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How do we live with flooding?

The UK has a rich network of rivers, lakes and lochs and an extensive coastline with beautiful beaches. Rain falls, water flows over and through our land, and the sea is constantly changing our coastline. Flooding and coastal erosion are part of a natural process.

But their impact can be devastating: loss of life and damage to property; disruption to essential infrastructure and services; and damage to the environment.

As climate change leads to a rise in sea levels and more extreme storms, these risks are growing.

seven-fold increase in extreme flooding
Babies born now could see a 7-fold rise in extreme flooding compared to their their grandparents.
UN Global Goal 13 focuses on climate action
UN Global Goal 13 focuses on climate action.
59 per cent more precipitation in winters by 2050
There could be up to 59%
more winter precipitation by 2050.

Source: National Flood and Coastal Erosion Risk Management Strategy for England, Environment Agency, 2020 & Thiery, W et.al. (2021) Intergenerational inequities in exposure to climate extremes.

Engineering a net zero world

Civil engineers work in many different ways to manage water from the source to the sea, including mixing natural solutions with built infrastructure. These include blue elements, such as canals, ponds and wetlands; green elements, such as trees, forests, fields and parks; and grey elements, such as dams and seawalls.

To help reduce the risks and impacts of flooding and help communities adapt to our rapidly changing climate, civil engineers must consider green-grey infrastructure in particular.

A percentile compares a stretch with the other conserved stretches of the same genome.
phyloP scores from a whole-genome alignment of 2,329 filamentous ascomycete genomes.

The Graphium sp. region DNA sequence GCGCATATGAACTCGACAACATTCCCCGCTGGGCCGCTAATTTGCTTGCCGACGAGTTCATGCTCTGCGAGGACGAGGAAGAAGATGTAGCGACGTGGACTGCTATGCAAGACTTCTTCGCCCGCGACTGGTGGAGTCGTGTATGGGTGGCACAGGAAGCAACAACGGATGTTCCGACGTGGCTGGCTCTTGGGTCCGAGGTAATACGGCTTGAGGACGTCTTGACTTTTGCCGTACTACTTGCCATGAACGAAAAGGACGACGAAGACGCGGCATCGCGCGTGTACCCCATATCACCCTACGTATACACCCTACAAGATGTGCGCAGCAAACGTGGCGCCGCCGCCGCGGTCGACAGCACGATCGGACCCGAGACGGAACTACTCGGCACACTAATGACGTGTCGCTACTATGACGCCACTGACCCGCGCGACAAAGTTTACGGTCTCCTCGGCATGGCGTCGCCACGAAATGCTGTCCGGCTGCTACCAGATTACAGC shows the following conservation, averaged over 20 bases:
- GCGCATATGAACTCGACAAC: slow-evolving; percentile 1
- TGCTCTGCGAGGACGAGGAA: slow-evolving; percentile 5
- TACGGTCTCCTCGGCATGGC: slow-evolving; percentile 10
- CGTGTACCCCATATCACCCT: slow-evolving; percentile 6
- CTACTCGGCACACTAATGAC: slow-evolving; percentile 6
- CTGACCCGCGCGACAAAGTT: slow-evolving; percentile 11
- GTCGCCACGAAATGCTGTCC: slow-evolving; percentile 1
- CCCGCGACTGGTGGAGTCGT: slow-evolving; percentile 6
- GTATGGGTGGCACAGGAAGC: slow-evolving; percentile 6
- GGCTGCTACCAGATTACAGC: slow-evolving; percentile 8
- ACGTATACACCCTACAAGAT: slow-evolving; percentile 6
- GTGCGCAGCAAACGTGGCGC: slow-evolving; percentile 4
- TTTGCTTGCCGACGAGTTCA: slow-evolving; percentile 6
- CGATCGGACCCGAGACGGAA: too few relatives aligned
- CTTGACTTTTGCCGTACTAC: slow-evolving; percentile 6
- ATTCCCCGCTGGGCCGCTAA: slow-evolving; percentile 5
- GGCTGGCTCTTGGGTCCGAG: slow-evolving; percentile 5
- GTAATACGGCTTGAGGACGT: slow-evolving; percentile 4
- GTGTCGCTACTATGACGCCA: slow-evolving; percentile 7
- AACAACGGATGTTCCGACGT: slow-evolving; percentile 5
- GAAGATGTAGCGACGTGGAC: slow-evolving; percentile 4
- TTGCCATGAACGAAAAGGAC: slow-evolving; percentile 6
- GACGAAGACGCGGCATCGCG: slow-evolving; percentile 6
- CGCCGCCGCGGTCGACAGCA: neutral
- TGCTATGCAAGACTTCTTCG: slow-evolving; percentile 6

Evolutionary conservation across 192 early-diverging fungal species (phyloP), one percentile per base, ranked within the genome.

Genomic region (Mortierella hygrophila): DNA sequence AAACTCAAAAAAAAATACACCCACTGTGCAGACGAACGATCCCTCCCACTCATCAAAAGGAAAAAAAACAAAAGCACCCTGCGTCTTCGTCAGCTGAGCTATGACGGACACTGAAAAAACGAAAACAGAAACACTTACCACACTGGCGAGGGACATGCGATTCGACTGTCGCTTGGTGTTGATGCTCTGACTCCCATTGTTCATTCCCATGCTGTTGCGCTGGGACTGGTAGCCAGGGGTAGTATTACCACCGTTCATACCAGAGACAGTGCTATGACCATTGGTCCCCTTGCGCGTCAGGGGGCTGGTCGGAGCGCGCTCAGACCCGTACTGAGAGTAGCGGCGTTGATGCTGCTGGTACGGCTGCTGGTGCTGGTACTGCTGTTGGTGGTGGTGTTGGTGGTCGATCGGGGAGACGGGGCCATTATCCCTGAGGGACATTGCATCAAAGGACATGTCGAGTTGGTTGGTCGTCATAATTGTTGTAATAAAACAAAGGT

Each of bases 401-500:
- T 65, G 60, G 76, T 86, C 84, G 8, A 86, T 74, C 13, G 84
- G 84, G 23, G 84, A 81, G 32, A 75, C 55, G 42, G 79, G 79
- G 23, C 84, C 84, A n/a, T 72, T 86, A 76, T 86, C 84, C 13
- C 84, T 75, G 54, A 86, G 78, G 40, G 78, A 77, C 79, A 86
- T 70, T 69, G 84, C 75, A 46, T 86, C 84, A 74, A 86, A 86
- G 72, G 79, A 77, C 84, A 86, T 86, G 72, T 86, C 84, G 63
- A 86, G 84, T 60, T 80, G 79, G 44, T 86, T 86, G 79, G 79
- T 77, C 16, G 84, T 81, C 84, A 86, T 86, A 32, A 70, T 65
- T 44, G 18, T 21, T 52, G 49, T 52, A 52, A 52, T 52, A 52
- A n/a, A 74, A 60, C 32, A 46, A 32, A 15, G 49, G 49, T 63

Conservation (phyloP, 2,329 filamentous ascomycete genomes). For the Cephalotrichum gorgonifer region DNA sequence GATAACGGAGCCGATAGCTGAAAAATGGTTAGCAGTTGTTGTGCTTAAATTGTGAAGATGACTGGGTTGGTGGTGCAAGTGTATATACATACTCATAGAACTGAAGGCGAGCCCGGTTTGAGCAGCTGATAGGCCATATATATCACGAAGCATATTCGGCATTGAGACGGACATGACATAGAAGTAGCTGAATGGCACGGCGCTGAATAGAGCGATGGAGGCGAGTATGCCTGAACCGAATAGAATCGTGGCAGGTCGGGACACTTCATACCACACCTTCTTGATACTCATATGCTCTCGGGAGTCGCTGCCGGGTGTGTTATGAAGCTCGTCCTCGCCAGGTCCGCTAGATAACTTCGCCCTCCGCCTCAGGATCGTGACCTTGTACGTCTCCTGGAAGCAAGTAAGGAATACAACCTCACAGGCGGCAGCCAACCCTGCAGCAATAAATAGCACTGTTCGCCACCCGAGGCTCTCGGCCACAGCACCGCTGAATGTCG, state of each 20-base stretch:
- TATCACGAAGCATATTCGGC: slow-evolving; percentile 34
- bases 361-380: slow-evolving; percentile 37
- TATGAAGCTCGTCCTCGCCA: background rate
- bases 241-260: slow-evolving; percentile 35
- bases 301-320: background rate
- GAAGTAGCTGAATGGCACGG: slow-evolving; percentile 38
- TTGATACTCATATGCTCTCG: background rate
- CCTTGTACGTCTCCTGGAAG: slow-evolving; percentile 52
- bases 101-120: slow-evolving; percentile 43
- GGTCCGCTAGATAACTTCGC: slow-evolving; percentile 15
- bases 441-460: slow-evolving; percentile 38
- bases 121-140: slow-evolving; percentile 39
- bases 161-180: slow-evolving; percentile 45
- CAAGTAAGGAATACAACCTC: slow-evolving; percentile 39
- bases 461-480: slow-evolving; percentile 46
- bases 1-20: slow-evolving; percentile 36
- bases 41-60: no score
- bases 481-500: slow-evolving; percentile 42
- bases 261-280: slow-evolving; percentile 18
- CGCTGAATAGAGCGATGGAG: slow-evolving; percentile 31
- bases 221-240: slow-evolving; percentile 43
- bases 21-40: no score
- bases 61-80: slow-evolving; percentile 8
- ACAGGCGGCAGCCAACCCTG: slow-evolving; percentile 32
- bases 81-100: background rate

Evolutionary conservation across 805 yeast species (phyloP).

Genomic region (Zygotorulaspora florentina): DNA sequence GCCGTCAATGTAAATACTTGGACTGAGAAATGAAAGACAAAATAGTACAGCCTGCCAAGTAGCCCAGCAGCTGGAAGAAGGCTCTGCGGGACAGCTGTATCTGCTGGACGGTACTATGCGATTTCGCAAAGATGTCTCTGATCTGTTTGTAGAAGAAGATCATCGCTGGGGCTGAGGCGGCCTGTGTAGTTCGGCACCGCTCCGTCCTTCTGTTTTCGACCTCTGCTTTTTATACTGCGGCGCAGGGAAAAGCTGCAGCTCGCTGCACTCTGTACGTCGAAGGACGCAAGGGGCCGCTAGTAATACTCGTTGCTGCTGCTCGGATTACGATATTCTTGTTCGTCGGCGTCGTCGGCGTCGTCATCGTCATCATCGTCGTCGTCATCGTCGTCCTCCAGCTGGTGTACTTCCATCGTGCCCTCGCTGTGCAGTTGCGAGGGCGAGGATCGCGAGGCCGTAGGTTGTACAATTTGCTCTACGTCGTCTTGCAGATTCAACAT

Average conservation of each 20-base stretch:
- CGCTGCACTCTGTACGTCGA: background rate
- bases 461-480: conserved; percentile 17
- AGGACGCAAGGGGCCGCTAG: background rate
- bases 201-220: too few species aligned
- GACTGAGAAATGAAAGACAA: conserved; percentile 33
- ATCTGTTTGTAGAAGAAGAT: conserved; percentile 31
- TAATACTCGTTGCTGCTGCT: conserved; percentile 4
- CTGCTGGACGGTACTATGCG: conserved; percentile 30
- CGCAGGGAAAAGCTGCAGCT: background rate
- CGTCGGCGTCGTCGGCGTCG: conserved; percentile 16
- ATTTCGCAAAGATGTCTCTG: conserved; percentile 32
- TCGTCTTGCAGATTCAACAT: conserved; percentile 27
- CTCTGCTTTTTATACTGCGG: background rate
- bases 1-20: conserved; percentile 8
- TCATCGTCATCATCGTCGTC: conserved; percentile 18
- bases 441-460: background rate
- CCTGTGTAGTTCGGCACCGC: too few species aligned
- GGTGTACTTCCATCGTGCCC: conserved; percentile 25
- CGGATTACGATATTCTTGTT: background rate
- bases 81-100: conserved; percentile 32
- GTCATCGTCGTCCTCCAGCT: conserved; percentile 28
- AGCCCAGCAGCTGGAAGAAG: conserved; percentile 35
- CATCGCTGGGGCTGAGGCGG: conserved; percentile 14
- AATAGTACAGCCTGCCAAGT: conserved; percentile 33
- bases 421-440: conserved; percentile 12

They are pioneering innovative combinations, using natural buffers, such as seagrasses or reed beds, in combination with more conventional approaches, such flood defences. In the process, they are also helping to reverse the loss of biodiversity.

We can’t stop the rain but the work of civil engineers is helping to lessen the impact of flooding and enable our communities to become more resilient for the future.

Ask an engineer

“Civil engineers in the flooding and environment sector are working at the sharp end of climate change.

We’re helping communities by reducing flood risk, improving our response to flooding, championing adaptation to climate change, protecting and improving the environment, and increasing natural flood management.

We also raise awareness so people can prepare for flooding in order to reduce the impact on their homes and lives Together, we’re working to make the country resilient to flooding and coastal change by creating climate resilience places that protect lives, businesses and communities, all while actively leading on the transition to net zero.”

Ayo Sokale

Project case study

The Boston Barrier

The Boston Barrier in Lincolnshire is providing better protection from flooding to more than 14,000 homes and businesses.

Once complete, it will provide one of the best standards of tidal flood defence in the UK.